- Manufacturing giant 3M has agreed to a $6 billion deal with plaintiffs counsel to settle the largest mass tort case ever, the company has announced.
- Under the agreement, 3M will contribute $6 billion between 2023 and 2029, which is structured to include $5 billion in cash and $1 billion in 3M common stock.
- The agreement is not an admission of liability, the company says. “The products at issue in this litigation are safe and effective when used properly,” the company says. “3M is prepared to continue to defend itself in the litigation if certain agreed terms of the settlement agreement are not fulfilled.”
Over the past several years the company has paid out about a quarter of a billion dollars in individual lawsuits and by some estimates was expected to face as much as $15 billion to cover its liability.
Based on earlier reporting of the settlement, Carl Tobias, a University of Richmond law professor, said the terms looked relatively good for the company in light of the liability it could face were all the cases to go to trial.
“Sounds like 3M negotiated a pretty good deal for itself, given this litigation has been weighing on them for the better part of a decade,” he told Bloomberg Law.
The earplugs are designed for the battlefield by helping to block noise from gunfire and explosions while enabling service members to talk to one another.
3M bought the manufacturer, Aearo Technologies, in 2008, and a decade later paid $9.1 million to the U.S. government to resolve a claim by the Department of Justice the earplugs would loosen while in use without the service members being aware of it, putting their hearing at risk.
The company says the earplugs work as intended if they’re worn correctly, but it has had trouble convincing juries of that. In 16 bellwether cases that have gone to trial so far, plaintiffs have won 10 while the company has won six.
The deal comes after the company tried and failed to use a novel strategy to limit its liability by consolidating all of the cases in 2021 under Aearo and having that company work out a court-approved settlement as part of a bankruptcy reorganization.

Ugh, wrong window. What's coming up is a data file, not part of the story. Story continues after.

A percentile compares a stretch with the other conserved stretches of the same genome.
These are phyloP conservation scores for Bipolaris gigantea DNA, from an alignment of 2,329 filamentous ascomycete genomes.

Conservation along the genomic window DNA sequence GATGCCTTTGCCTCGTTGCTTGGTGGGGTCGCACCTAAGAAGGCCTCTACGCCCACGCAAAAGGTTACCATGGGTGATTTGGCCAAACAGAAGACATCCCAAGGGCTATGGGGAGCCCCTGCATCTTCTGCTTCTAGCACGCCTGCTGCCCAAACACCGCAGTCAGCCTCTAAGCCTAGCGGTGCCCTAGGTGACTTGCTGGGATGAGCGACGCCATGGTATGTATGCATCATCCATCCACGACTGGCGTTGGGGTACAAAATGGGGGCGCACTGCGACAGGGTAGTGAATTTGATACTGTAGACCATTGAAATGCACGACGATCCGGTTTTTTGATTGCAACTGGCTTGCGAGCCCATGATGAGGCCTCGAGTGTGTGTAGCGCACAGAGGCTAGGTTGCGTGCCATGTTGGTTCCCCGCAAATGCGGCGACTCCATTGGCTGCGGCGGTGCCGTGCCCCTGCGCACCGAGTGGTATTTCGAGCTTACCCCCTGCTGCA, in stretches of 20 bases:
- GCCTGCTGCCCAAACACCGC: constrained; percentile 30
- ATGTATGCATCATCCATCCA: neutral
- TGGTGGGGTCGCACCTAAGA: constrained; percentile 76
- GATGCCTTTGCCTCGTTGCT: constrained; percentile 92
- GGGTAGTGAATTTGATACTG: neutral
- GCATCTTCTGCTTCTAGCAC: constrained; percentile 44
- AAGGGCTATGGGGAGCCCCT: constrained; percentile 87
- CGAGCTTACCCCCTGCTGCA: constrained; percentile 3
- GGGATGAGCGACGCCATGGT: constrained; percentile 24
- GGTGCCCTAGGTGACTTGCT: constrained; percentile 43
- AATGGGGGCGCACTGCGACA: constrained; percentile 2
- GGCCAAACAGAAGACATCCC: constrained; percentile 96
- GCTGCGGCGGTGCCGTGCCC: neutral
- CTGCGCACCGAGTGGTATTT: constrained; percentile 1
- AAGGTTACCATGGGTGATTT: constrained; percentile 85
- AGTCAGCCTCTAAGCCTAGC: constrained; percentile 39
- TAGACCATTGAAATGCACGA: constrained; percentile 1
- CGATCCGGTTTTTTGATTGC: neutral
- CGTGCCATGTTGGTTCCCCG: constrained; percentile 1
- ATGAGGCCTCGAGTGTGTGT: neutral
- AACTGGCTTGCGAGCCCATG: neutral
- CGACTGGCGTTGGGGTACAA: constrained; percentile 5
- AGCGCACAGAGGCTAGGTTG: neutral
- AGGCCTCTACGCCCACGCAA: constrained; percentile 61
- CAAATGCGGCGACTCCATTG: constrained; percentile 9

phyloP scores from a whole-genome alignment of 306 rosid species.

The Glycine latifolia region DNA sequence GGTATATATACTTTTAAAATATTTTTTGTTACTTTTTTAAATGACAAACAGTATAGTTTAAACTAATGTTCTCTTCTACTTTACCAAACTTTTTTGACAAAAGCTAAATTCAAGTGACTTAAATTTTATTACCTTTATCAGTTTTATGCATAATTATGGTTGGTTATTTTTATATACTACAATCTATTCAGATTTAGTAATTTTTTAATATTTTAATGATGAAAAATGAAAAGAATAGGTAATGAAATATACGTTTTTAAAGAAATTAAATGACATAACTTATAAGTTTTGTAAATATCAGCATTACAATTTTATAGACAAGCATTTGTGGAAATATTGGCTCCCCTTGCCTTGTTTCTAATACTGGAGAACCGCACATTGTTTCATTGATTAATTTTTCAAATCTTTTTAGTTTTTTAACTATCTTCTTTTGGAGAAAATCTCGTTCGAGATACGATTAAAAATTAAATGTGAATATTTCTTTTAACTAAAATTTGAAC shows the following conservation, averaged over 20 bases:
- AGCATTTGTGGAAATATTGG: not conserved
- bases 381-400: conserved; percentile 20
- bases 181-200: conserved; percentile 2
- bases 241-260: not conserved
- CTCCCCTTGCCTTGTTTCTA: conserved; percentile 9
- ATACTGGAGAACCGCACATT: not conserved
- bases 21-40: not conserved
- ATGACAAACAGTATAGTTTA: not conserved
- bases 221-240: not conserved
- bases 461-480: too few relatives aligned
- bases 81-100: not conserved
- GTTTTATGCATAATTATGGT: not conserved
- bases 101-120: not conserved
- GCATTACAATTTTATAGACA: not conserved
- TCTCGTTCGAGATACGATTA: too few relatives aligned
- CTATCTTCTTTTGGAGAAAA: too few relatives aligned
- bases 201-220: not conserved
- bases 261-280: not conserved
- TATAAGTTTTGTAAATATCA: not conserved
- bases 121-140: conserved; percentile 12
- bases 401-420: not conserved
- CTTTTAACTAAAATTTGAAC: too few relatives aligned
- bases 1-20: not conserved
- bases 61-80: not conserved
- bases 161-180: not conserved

U.S. Bankruptcy Court Judge Jeffrey Graham in Indianapolis, where Aearo is headquartered, threw cold water on that strategy when he said Aearo can’t reorganize under the bankruptcy code since it’s financially healthy and 3M has agreed to pay whatever settlement amount is negotiated.
“Allowing an otherwise financially healthy debtor with no impending solvency issues to remain in bankruptcy, much less one whose liability for most of its debt is supported by an even more financially healthy, Fortune 500 multinational conglomerate, exceeds the boundaries of the court’s limited jurisdiction,” Graham said in his ruling.
Johnson & Johnson has tried the same maneuver in its effort to limit liability in some 30,000 tort lawsuits from consumers who say the company’s talc powder caused their cancer. The judge in that case also denied the company’s subsidiary, called LTL Management, from using the bankruptcy code to negotiate a settlement since J&J was prepared to pay the settlement amount.
3M still faces massive tort liability in a separate matter from its use of so-called forever chemicals, or PFAs, in some of its products. The company faces an estimated $12.5 billion in liability from state attorneys general and individuals who have sued the company on the grounds the chemicals pose a health danger. The company has said it’s phasing out its use of the chemicals.